Delaware ranks 3rd highest per capita in health-care spending, with per capita health-care costs more than 27 percent above the U.S. average, behind only Alaska and Massachusetts. In response, in February 2018, Governor John Carney (D) signed an executive order to form an advisory group to set a benchmark that would help slow the state’s rising health care costs. The executive order comes five months after the passage of HJR 7 that gave DHSS authority to establish a benchmark that would link the growth rate of health-care spending to the state’s rate of economic growth.

In the 2017-2018 legislative session, Delaware introduced several legislation aimed at controlling prescription drug costs. Most notably, the legislature passed HB 425, a legislation that prevents pharmacist gag clause and allows substitution of therapeutically equivalent drugs to provide lower-cost alternatives for consumers.

The State Database

The Source tracks state activities impacting healthcare price and competition in both legislation and litigation in a searchable database to help stakeholders at the state level understand their legal and regulatory environment as they make efforts to improve access, quality, and efficiency, and reduce costs in healthcare. We currently cover bills from 2017-2019 and key statutes from each state. Search the database for specific bills, statutes or cases by using keyword, key issue category, and/or jurisdiction.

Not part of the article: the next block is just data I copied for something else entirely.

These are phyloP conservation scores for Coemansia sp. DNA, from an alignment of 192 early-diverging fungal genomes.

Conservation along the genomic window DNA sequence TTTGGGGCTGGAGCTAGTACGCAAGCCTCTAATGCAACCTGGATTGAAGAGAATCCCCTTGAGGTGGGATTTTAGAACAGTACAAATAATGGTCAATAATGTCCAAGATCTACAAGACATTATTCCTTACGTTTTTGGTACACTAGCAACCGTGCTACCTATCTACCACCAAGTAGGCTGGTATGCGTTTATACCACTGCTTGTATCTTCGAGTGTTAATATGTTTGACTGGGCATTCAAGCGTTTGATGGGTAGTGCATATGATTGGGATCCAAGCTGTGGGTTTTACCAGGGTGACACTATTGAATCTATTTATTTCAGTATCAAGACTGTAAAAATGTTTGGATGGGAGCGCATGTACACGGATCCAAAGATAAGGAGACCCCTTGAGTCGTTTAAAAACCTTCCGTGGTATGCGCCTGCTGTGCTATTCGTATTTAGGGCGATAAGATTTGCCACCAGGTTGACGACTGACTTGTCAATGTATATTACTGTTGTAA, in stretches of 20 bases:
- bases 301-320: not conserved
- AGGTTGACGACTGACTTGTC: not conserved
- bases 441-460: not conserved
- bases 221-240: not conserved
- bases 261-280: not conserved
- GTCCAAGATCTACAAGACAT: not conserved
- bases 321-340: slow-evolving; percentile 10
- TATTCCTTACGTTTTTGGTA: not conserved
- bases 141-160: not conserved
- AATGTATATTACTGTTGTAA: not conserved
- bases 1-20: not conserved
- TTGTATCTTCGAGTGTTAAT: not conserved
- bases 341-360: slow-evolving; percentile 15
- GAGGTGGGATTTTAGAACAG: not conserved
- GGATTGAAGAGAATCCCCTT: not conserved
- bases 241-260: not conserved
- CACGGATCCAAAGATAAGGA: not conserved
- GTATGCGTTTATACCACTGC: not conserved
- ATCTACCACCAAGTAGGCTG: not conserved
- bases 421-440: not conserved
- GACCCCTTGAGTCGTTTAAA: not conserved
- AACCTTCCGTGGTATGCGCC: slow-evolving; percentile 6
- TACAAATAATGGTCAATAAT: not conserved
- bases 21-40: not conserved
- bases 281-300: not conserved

*Note: 2019 legislative session updates are currently in progress. Check back weekly for updates. 

Filter by Key Issues and Year

Filter by Key Issues and Year

Filter by Key Issue

Additional Resources


Delaware’s current legislative session runs from 1/8/2019 – 1/14/2020. Bills from 2019 will carry over to 2020 as part of the 2019-2020 legislative term.


Delaware’s Fiscal Year begins on July 1 and ends on June 30 the following year. Delaware enacted its FY 2018 Budget during a special legislative session. To view Delaware’s FY 2018 Budget, click here.


  • Delaware was one of 16 states to file an amicus brief supporting the FTC’s winning position in the Ninth Circuit appeal of St. Luke’s Health Care Sys. v. FTC, No. 14-35173 (March 7, 2014), decided February 10, 2015. The States’ brief stated that the acceleration of health care costs due to the growth of large health care provider systems had become a matter of grave concern for the states.